Maboko et al. (1989; 1991) envisaged a metamorphic history characterized by rapid decompression with little cooling from about 12 kbar and 760°C to about 5 kbar and 630°C (Fig. 7). Ilmenite-fibrolite intergrowths in quartzo-feldspathic lithologies, were considered to have resulted from the breakdown of garnet suggesting a reaction of the type:

almandine + rutile = sillimanite + ilmenite  + quartz

Fe3Al2Si3O12 + 3TiO2 = Al2SiO5 + 3FeTiO3 + 2SiO2

This reaction texture was inferred to have formed during isothermal decompression between M2 and M4. As a consequence, in the mafic lithologies, garnet-clinopyroxene growth was also regarded to have formed during decompression, although this assemblage does not normally form during a decrease in pressure. In addition, Maboko’s et al. (1989; 1991) P and T estimate of ~6 kbar and 715°C, respectively indicates that the geothermal gradient was ~36°C km-1, which is considerably higher than current stable cratonic geotherms of about 25°C km-1 and required the Petermann Orogeny to have been accompanied by an episode of increased heat flux.

Figure 7. Summary of P-T-t trajectories

Summary of P-T-t trajectories

Proposed by (a) Maboko et al. (1989; 1991). Red curve: Granulite-facies metamorphism at ~1200 Ma (M1) followed by isobaric cooling and rapid decompression in < 20 Ma (M2-M4). Yellow curve: Cooling history from the Mesoproterozoic to ~550 Ma (M5). (b) This study. Black path: Granulite-facies metamorphism at ~1150 Ma followed by exhumation to mid-crustal level and cooling by about 1100 Ma. The granulites resided at these mid-crustal levels for ~600 Ma before rapid reburial followed by exhumation during the Petermann Orogeny at ~550 Ma (blue path). Numbers in brackets are dates in Ma.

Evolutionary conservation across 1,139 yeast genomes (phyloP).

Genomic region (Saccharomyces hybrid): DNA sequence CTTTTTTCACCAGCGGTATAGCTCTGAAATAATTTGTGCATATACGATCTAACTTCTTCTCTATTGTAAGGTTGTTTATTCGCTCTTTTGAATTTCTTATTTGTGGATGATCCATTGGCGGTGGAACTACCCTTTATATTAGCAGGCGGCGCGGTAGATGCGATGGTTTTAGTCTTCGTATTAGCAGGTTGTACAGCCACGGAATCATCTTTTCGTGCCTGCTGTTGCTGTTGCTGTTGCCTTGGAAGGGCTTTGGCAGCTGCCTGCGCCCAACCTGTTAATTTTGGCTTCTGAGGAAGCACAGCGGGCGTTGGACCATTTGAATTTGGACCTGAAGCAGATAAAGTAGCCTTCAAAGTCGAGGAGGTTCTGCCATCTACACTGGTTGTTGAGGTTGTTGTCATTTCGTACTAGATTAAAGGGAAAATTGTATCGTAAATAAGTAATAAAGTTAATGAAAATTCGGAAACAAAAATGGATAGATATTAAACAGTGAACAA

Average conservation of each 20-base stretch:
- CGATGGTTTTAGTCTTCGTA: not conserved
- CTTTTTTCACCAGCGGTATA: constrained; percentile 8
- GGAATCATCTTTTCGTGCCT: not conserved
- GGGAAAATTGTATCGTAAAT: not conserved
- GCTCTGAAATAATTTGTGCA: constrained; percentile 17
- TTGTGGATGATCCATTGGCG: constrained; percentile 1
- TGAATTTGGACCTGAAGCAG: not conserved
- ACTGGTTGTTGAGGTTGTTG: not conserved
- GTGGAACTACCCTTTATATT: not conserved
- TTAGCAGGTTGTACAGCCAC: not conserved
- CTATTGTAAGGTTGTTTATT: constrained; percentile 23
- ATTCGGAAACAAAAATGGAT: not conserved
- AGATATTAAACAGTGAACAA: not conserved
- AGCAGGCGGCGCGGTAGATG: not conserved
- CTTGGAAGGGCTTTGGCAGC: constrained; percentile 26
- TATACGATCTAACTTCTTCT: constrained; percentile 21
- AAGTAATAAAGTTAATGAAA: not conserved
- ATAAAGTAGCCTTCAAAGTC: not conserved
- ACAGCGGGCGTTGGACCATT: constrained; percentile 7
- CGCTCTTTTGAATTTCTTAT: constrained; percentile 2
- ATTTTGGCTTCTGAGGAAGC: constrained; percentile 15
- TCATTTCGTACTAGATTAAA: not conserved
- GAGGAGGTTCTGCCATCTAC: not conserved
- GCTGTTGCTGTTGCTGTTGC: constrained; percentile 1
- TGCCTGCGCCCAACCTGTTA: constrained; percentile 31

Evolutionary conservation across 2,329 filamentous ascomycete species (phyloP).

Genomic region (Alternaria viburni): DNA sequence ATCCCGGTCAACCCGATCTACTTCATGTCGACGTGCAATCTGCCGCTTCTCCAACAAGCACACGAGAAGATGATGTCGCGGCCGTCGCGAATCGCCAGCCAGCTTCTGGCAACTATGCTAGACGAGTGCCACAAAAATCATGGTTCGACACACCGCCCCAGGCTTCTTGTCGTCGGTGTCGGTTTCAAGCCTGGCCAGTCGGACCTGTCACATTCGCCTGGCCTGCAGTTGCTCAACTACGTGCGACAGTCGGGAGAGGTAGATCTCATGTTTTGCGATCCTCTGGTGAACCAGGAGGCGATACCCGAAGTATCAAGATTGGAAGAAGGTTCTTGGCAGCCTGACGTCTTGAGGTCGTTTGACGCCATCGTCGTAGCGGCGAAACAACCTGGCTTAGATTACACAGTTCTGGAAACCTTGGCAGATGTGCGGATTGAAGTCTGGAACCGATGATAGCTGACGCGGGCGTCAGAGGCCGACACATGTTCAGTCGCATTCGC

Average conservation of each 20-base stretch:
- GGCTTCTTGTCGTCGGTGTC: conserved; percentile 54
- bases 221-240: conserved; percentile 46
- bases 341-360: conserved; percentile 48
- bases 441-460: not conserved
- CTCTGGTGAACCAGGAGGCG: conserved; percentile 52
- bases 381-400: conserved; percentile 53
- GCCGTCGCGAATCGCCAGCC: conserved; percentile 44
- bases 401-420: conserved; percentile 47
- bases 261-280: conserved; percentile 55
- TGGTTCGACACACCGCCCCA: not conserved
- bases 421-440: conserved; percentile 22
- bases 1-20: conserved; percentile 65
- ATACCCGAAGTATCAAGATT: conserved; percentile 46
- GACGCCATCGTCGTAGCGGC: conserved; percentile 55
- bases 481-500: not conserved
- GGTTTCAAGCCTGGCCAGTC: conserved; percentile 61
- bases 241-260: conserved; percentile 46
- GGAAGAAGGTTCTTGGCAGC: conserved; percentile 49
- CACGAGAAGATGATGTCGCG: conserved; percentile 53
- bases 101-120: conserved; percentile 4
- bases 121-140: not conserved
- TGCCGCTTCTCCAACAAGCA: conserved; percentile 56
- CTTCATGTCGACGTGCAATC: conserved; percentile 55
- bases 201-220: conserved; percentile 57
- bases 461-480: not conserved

Throughout the Musgrave Block, field and petrographic observations suggest that multiple metamorphic and deformation reaction textures are not present in the eclogite-facies mylonites, which is evidence against multiple overprinting events (Camacho et al., 1997; Scrimgeour et al., 1999; Raimondo et al., 2010). Assemblages containing rutile and kyanite are found only in rocks that have experienced deformation at high-pressure. These minerals have not been found in any of the granulite-facies assemblages (Camacho et al., 1997). In addition to these observations, the fact that the kyanite-titaniferous magnetite mats give compositions that represent an aluminosilicate rather than garnet indicate that reaction 3 did not take place. Thus, we consider that kyanite-bearing assemblages formed at ~12 kbar during peak metamorphic conditions rather than during isothermal decompression. Accordingly, our proposed geodynamic scenario is quite different from that proposed by Maboko et al. (1989; 1991) (Fig. 7) and is summarized as follows.

Magmatic heat input to produce the granulites at ~1200-1150 Ma (Stage 1) was followed by a residence period of > 300 Ma in the mid-crust (Stage 2) before crustal thickening and reburial during the Petermann Orogeny (Stage 3) to depths of ~40 km followed by exhumation to the mid-crust during the same orogeny (Camacho and McDougall, 2000). The estimate for residence in the mid-crust is based on ages of ~1100 Ma for minerals with a closure temperature of ~350°C for the argon system and mineral assemblages in mafic dykes (Camacho et al., 2009). Based on the T and P estimates of Camacho et al., (1997), the calculated geothermal gradient is ~16.5°C km-1 and implies that the deep crust was not significantly perturbed thermally during the Petermann Orogeny, a finding that is consistent with other studies in the Musgrave Block (Scrimgeour and Close, 1999; Raimondo et al., 2010).